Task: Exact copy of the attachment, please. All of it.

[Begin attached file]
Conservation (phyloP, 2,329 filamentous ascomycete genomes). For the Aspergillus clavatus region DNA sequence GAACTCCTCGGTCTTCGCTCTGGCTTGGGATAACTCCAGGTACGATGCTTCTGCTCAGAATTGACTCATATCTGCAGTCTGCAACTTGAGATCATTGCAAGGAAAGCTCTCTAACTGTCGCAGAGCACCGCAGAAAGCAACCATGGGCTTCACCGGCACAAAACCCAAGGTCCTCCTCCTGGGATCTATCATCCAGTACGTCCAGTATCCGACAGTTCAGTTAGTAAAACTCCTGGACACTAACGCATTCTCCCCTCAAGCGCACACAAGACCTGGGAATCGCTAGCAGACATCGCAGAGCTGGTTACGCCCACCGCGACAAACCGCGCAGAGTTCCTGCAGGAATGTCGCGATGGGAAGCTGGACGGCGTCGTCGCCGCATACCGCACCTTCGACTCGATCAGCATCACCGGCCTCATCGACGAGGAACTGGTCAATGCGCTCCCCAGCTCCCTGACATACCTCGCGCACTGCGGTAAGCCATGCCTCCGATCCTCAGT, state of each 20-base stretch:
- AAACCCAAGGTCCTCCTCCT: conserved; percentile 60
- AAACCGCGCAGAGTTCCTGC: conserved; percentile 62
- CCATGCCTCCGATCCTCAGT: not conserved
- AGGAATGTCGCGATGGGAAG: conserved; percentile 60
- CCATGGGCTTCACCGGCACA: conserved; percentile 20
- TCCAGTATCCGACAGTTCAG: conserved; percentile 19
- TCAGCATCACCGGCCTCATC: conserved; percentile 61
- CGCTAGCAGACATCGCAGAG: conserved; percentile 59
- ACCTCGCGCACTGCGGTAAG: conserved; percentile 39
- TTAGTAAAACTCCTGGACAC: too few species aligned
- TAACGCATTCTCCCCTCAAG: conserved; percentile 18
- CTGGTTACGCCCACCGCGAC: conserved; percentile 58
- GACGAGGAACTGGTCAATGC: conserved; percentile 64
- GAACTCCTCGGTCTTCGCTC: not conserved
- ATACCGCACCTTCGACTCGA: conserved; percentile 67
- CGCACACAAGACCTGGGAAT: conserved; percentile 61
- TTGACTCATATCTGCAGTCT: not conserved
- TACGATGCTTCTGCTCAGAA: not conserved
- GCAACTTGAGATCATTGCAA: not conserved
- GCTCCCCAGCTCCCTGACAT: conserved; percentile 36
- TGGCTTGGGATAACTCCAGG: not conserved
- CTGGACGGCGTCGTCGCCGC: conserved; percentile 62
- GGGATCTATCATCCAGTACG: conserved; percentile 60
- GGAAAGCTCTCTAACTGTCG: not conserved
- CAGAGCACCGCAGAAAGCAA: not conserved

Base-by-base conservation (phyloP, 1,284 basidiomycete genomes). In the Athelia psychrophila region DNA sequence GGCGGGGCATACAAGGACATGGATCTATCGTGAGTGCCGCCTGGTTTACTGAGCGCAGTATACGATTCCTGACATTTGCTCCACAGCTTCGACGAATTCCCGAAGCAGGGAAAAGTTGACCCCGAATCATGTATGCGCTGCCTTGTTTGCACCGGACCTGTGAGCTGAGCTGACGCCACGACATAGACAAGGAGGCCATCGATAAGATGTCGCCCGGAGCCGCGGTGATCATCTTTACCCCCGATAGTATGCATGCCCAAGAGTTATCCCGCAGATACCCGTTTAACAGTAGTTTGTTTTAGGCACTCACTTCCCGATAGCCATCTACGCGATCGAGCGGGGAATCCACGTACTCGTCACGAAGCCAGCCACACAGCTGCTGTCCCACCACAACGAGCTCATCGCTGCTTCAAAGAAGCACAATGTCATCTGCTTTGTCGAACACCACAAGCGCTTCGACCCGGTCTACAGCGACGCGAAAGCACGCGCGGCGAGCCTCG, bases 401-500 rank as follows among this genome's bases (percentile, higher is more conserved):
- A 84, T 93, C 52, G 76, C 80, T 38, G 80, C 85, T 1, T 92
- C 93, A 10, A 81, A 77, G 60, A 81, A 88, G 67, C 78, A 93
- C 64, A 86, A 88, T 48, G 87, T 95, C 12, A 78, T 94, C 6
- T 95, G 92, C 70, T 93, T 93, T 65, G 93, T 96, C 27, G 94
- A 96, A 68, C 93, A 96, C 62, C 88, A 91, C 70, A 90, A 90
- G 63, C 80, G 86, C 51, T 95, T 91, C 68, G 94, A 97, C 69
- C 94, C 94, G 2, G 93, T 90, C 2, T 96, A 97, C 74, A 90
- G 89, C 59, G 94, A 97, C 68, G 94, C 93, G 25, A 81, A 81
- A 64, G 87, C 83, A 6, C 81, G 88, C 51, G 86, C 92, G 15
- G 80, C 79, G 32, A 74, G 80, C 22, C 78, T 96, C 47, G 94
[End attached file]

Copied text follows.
Conservation (phyloP, 2,329 filamentous ascomycete genomes). For the Aspergillus clavatus region DNA sequence GAACTCCTCGGTCTTCGCTCTGGCTTGGGATAACTCCAGGTACGATGCTTCTGCTCAGAATTGACTCATATCTGCAGTCTGCAACTTGAGATCATTGCAAGGAAAGCTCTCTAACTGTCGCAGAGCACCGCAGAAAGCAACCATGGGCTTCACCGGCACAAAACCCAAGGTCCTCCTCCTGGGATCTATCATCCAGTACGTCCAGTATCCGACAGTTCAGTTAGTAAAACTCCTGGACACTAACGCATTCTCCCCTCAAGCGCACACAAGACCTGGGAATCGCTAGCAGACATCGCAGAGCTGGTTACGCCCACCGCGACAAACCGCGCAGAGTTCCTGCAGGAATGTCGCGATGGGAAGCTGGACGGCGTCGTCGCCGCATACCGCACCTTCGACTCGATCAGCATCACCGGCCTCATCGACGAGGAACTGGTCAATGCGCTCCCCAGCTCCCTGACATACCTCGCGCACTGCGGTAAGCCATGCCTCCGATCCTCAGT, state of each 20-base stretch:
- AAACCCAAGGTCCTCCTCCT: conserved; percentile 60
- AAACCGCGCAGAGTTCCTGC: conserved; percentile 62
- CCATGCCTCCGATCCTCAGT: not conserved
- AGGAATGTCGCGATGGGAAG: conserved; percentile 60
- CCATGGGCTTCACCGGCACA: conserved; percentile 20
- TCCAGTATCCGACAGTTCAG: conserved; percentile 19
- TCAGCATCACCGGCCTCATC: conserved; percentile 61
- CGCTAGCAGACATCGCAGAG: conserved; percentile 59
- ACCTCGCGCACTGCGGTAAG: conserved; percentile 39
- TTAGTAAAACTCCTGGACAC: too few species aligned
- TAACGCATTCTCCCCTCAAG: conserved; percentile 18
- CTGGTTACGCCCACCGCGAC: conserved; percentile 58
- GACGAGGAACTGGTCAATGC: conserved; percentile 64
- GAACTCCTCGGTCTTCGCTC: not conserved
- ATACCGCACCTTCGACTCGA: conserved; percentile 67
- CGCACACAAGACCTGGGAAT: conserved; percentile 61
- TTGACTCATATCTGCAGTCT: not conserved
- TACGATGCTTCTGCTCAGAA: not conserved
- GCAACTTGAGATCATTGCAA: not conserved
- GCTCCCCAGCTCCCTGACAT: conserved; percentile 36
- TGGCTTGGGATAACTCCAGG: not conserved
- CTGGACGGCGTCGTCGCCGC: conserved; percentile 62
- GGGATCTATCATCCAGTACG: conserved; percentile 60
- GGAAAGCTCTCTAACTGTCG: not conserved
- CAGAGCACCGCAGAAAGCAA: not conserved

Base-by-base conservation (phyloP, 1,284 basidiomycete genomes). In the Athelia psychrophila region DNA sequence GGCGGGGCATACAAGGACATGGATCTATCGTGAGTGCCGCCTGGTTTACTGAGCGCAGTATACGATTCCTGACATTTGCTCCACAGCTTCGACGAATTCCCGAAGCAGGGAAAAGTTGACCCCGAATCATGTATGCGCTGCCTTGTTTGCACCGGACCTGTGAGCTGAGCTGACGCCACGACATAGACAAGGAGGCCATCGATAAGATGTCGCCCGGAGCCGCGGTGATCATCTTTACCCCCGATAGTATGCATGCCCAAGAGTTATCCCGCAGATACCCGTTTAACAGTAGTTTGTTTTAGGCACTCACTTCCCGATAGCCATCTACGCGATCGAGCGGGGAATCCACGTACTCGTCACGAAGCCAGCCACACAGCTGCTGTCCCACCACAACGAGCTCATCGCTGCTTCAAAGAAGCACAATGTCATCTGCTTTGTCGAACACCACAAGCGCTTCGACCCGGTCTACAGCGACGCGAAAGCACGCGCGGCGAGCCTCG, bases 401-500 rank as follows among this genome's bases (percentile, higher is more conserved):
- A 84, T 93, C 52, G 76, C 80, T 38, G 80, C 85, T 1, T 92
- C 93, A 10, A 81, A 77, G 60, A 81, A 88, G 67, C 78, A 93
- C 64, A 86, A 88, T 48, G 87, T 95, C 12, A 78, T 94, C 6
- T 95, G 92, C 70, T 93, T 93, T 65, G 93, T 96, C 27, G 94
- A 96, A 68, C 93, A 96, C 62, C 88, A 91, C 70, A 90, A 90
- G 63, C 80, G 86, C 51, T 95, T 91, C 68, G 94, A 97, C 69
- C 94, C 94, G 2, G 93, T 90, C 2, T 96, A 97, C 74, A 90
- G 89, C 59, G 94, A 97, C 68, G 94, C 93, G 25, A 81, A 81
- A 64, G 87, C 83, A 6, C 81, G 88, C 51, G 86, C 92, G 15
- G 80, C 79, G 32, A 74, G 80, C 22, C 78, T 96, C 47, G 94